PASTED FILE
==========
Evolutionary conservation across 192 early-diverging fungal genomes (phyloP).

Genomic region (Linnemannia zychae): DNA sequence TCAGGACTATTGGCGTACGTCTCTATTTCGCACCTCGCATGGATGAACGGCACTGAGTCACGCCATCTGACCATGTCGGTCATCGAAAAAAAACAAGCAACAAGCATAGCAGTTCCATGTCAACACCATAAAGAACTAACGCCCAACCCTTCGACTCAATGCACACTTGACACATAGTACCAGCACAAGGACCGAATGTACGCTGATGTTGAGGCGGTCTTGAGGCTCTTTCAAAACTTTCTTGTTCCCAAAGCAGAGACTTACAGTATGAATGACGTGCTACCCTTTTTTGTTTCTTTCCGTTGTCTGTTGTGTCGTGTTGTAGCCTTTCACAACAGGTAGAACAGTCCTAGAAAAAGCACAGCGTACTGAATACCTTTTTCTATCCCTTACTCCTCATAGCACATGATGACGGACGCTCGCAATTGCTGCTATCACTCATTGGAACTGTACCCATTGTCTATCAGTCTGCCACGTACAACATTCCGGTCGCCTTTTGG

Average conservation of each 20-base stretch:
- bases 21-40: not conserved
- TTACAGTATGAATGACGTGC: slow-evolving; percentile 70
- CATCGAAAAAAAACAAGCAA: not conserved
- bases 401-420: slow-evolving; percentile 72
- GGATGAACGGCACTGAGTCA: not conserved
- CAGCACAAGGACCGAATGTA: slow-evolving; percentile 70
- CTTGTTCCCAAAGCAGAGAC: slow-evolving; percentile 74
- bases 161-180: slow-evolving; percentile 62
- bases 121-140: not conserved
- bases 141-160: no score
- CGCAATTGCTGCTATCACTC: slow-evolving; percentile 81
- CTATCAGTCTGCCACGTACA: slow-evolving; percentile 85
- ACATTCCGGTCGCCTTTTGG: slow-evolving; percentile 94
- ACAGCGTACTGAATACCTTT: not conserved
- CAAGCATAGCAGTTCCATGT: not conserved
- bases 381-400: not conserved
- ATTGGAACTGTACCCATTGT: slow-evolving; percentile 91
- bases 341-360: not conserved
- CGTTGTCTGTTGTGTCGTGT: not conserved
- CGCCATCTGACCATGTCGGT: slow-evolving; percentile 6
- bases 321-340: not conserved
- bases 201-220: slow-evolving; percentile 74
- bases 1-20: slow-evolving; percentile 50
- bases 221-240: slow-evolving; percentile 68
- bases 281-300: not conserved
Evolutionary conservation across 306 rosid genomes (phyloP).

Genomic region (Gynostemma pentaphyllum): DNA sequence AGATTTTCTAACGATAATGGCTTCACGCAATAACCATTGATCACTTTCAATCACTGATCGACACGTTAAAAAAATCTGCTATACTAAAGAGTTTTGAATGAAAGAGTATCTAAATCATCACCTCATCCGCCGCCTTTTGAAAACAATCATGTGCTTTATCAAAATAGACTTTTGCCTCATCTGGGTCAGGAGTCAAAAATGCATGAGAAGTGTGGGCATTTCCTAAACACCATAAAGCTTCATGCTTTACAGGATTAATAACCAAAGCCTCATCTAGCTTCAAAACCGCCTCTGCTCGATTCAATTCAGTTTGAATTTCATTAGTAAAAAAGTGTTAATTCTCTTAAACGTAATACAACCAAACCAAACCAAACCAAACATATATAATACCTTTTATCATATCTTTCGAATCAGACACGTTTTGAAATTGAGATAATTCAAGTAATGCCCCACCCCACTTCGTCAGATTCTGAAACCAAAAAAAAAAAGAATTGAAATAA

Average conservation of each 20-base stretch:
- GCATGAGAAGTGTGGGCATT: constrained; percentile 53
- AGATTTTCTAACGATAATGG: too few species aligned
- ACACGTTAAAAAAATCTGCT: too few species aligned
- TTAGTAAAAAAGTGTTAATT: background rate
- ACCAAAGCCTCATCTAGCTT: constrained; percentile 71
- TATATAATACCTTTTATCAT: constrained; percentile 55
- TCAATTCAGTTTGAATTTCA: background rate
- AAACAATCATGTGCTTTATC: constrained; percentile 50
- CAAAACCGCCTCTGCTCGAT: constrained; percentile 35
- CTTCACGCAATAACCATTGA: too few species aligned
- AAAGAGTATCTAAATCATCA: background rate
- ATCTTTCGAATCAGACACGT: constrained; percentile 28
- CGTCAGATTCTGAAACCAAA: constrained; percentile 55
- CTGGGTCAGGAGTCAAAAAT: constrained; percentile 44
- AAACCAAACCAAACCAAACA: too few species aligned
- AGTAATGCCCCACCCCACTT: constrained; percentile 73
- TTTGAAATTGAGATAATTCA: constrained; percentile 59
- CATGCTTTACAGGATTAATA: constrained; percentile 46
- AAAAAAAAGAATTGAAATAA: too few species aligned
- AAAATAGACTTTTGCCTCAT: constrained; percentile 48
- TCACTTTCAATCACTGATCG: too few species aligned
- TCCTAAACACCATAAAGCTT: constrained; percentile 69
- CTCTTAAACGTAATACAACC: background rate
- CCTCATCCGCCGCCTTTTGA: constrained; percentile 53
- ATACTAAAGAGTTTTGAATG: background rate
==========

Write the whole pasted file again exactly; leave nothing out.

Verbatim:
Evolutionary conservation across 192 early-diverging fungal genomes (phyloP).

Genomic region (Linnemannia zychae): DNA sequence TCAGGACTATTGGCGTACGTCTCTATTTCGCACCTCGCATGGATGAACGGCACTGAGTCACGCCATCTGACCATGTCGGTCATCGAAAAAAAACAAGCAACAAGCATAGCAGTTCCATGTCAACACCATAAAGAACTAACGCCCAACCCTTCGACTCAATGCACACTTGACACATAGTACCAGCACAAGGACCGAATGTACGCTGATGTTGAGGCGGTCTTGAGGCTCTTTCAAAACTTTCTTGTTCCCAAAGCAGAGACTTACAGTATGAATGACGTGCTACCCTTTTTTGTTTCTTTCCGTTGTCTGTTGTGTCGTGTTGTAGCCTTTCACAACAGGTAGAACAGTCCTAGAAAAAGCACAGCGTACTGAATACCTTTTTCTATCCCTTACTCCTCATAGCACATGATGACGGACGCTCGCAATTGCTGCTATCACTCATTGGAACTGTACCCATTGTCTATCAGTCTGCCACGTACAACATTCCGGTCGCCTTTTGG

Average conservation of each 20-base stretch:
- bases 21-40: not conserved
- TTACAGTATGAATGACGTGC: slow-evolving; percentile 70
- CATCGAAAAAAAACAAGCAA: not conserved
- bases 401-420: slow-evolving; percentile 72
- GGATGAACGGCACTGAGTCA: not conserved
- CAGCACAAGGACCGAATGTA: slow-evolving; percentile 70
- CTTGTTCCCAAAGCAGAGAC: slow-evolving; percentile 74
- bases 161-180: slow-evolving; percentile 62
- bases 121-140: not conserved
- bases 141-160: no score
- CGCAATTGCTGCTATCACTC: slow-evolving; percentile 81
- CTATCAGTCTGCCACGTACA: slow-evolving; percentile 85
- ACATTCCGGTCGCCTTTTGG: slow-evolving; percentile 94
- ACAGCGTACTGAATACCTTT: not conserved
- CAAGCATAGCAGTTCCATGT: not conserved
- bases 381-400: not conserved
- ATTGGAACTGTACCCATTGT: slow-evolving; percentile 91
- bases 341-360: not conserved
- CGTTGTCTGTTGTGTCGTGT: not conserved
- CGCCATCTGACCATGTCGGT: slow-evolving; percentile 6
- bases 321-340: not conserved
- bases 201-220: slow-evolving; percentile 74
- bases 1-20: slow-evolving; percentile 50
- bases 221-240: slow-evolving; percentile 68
- bases 281-300: not conserved
Evolutionary conservation across 306 rosid genomes (phyloP).

Genomic region (Gynostemma pentaphyllum): DNA sequence AGATTTTCTAACGATAATGGCTTCACGCAATAACCATTGATCACTTTCAATCACTGATCGACACGTTAAAAAAATCTGCTATACTAAAGAGTTTTGAATGAAAGAGTATCTAAATCATCACCTCATCCGCCGCCTTTTGAAAACAATCATGTGCTTTATCAAAATAGACTTTTGCCTCATCTGGGTCAGGAGTCAAAAATGCATGAGAAGTGTGGGCATTTCCTAAACACCATAAAGCTTCATGCTTTACAGGATTAATAACCAAAGCCTCATCTAGCTTCAAAACCGCCTCTGCTCGATTCAATTCAGTTTGAATTTCATTAGTAAAAAAGTGTTAATTCTCTTAAACGTAATACAACCAAACCAAACCAAACCAAACATATATAATACCTTTTATCATATCTTTCGAATCAGACACGTTTTGAAATTGAGATAATTCAAGTAATGCCCCACCCCACTTCGTCAGATTCTGAAACCAAAAAAAAAAAGAATTGAAATAA

Average conservation of each 20-base stretch:
- GCATGAGAAGTGTGGGCATT: constrained; percentile 53
- AGATTTTCTAACGATAATGG: too few species aligned
- ACACGTTAAAAAAATCTGCT: too few species aligned
- TTAGTAAAAAAGTGTTAATT: background rate
- ACCAAAGCCTCATCTAGCTT: constrained; percentile 71
- TATATAATACCTTTTATCAT: constrained; percentile 55
- TCAATTCAGTTTGAATTTCA: background rate
- AAACAATCATGTGCTTTATC: constrained; percentile 50
- CAAAACCGCCTCTGCTCGAT: constrained; percentile 35
- CTTCACGCAATAACCATTGA: too few species aligned
- AAAGAGTATCTAAATCATCA: background rate
- ATCTTTCGAATCAGACACGT: constrained; percentile 28
- CGTCAGATTCTGAAACCAAA: constrained; percentile 55
- CTGGGTCAGGAGTCAAAAAT: constrained; percentile 44
- AAACCAAACCAAACCAAACA: too few species aligned
- AGTAATGCCCCACCCCACTT: constrained; percentile 73
- TTTGAAATTGAGATAATTCA: constrained; percentile 59
- CATGCTTTACAGGATTAATA: constrained; percentile 46
- AAAAAAAAGAATTGAAATAA: too few species aligned
- AAAATAGACTTTTGCCTCAT: constrained; percentile 48
- TCACTTTCAATCACTGATCG: too few species aligned
- TCCTAAACACCATAAAGCTT: constrained; percentile 69
- CTCTTAAACGTAATACAACC: background rate
- CCTCATCCGCCGCCTTTTGA: constrained; percentile 53
- ATACTAAAGAGTTTTGAATG: background rate